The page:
Pooch

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Possible Answers: Dog.

Last seen on: Daily Celebrity Crossword – 10/9/19 Wayback Wednesday

Random information on the term “Pooch”:

William Francis “Pooch” Donovan Sr. (1865 – August 21, 1928) was a Harvard University coach. In 1907 he became the Harvard University track coach. He was the head Harvard Crimson football coach in 1918. He was also a trainer for the Harvard Crimson baseball team.

Donovan was born around 1865 in Natick, Massachusetts. He had a brother, Edward S. Donovan who was called Piper Donovan. He married and had as children, Dorothy Marion Donovan; William F. Donovan, Jr.; and John F. Donovan.

Donovan had a heart attack in Amsterdam after the 1928 Summer Olympics. He returned home on August 12, 1928. He died on August 21, 1928 and was buried on August 24, 1928.

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Random information on the term “Dog”:

The Aboriginal Tasmanians (Tasmanian: Palawa or Pakana) are the Aboriginal people of the Australian state of Tasmania, located south of the mainland. For much of the 20th century, the Tasmanian Aboriginal people were widely, and erroneously, thought of as being an extinct cultural and ethnic group. Contemporary figures (2016) for the number of people of Tasmanian Aboriginal descent vary according to the criteria used to determine this identity, ranging from 6,000 to over 23,000.


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First arriving in Tasmania (then a peninsula of Australia) around 40,000 years ago, the ancestors of the Aboriginal Tasmanians were cut off from the Australian mainland by rising sea levels c. 6000 BC. They were entirely isolated from the rest of the human race for 8,000 years until European contact.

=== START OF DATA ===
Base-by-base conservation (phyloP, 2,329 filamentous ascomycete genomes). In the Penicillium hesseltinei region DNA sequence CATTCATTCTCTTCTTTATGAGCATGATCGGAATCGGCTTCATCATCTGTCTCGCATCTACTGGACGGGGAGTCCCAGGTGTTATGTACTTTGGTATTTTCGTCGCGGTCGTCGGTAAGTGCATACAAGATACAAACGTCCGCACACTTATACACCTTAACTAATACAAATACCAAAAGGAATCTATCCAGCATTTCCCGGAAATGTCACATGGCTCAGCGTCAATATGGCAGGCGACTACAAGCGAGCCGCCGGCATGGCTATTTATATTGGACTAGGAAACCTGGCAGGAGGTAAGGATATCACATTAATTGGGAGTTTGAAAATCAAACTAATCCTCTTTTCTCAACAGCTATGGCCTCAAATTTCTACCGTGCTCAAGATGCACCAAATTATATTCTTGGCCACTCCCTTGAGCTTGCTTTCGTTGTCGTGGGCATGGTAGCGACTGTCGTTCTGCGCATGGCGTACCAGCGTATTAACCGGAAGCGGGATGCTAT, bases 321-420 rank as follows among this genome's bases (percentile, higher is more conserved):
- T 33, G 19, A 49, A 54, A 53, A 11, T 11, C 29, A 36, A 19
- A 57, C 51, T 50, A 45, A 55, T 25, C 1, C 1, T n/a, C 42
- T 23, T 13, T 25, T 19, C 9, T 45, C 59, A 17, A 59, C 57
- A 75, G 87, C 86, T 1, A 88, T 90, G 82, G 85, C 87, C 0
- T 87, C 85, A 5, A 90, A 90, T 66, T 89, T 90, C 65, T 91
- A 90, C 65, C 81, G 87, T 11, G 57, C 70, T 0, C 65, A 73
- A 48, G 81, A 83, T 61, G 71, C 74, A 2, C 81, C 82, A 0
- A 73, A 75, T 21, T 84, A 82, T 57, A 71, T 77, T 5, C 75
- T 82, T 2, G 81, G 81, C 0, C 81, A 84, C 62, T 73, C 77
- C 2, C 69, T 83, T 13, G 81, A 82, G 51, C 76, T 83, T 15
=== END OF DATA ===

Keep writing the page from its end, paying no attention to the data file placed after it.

Before British colonisation in 1803, there were an estimated 3,000–15,000 Palawa.[a] The Palawa population suffered a drastic drop in numbers within three decades, so that by 1835 only some 400 full-blooded Tasmanian aborigines survived, most of this remnant being incarcerated in camps where all but 47 died within the following 12 years. No consensus exists as to the cause, over which a major controversy arose.[b] The traditional view, still affirmed, held that this dramatic demographic collapse was the result of the impact of introduced diseases, rather than the consequence of policy.[c] Geoffrey Blainey, for example, wrote that by 1830 in Tasmania: “Disease had killed most of them but warfare and private violence had also been devastating.” Henry Reynolds attributed the depletion to losses in the Black War. Keith Windschuttle claimed that in addition to disease, the prostitution of women in a society already in decline, explained the extinction. Many specialists in the history of colonialism and genocide, such as Ben Kiernan, Colin Tatz, and Benjamin Madley state that the Tasmanian decimation qualifies as genocide in terms of the definition set forth by Raphael Lemkin and adopted in the UN Genocide Convention.[d]

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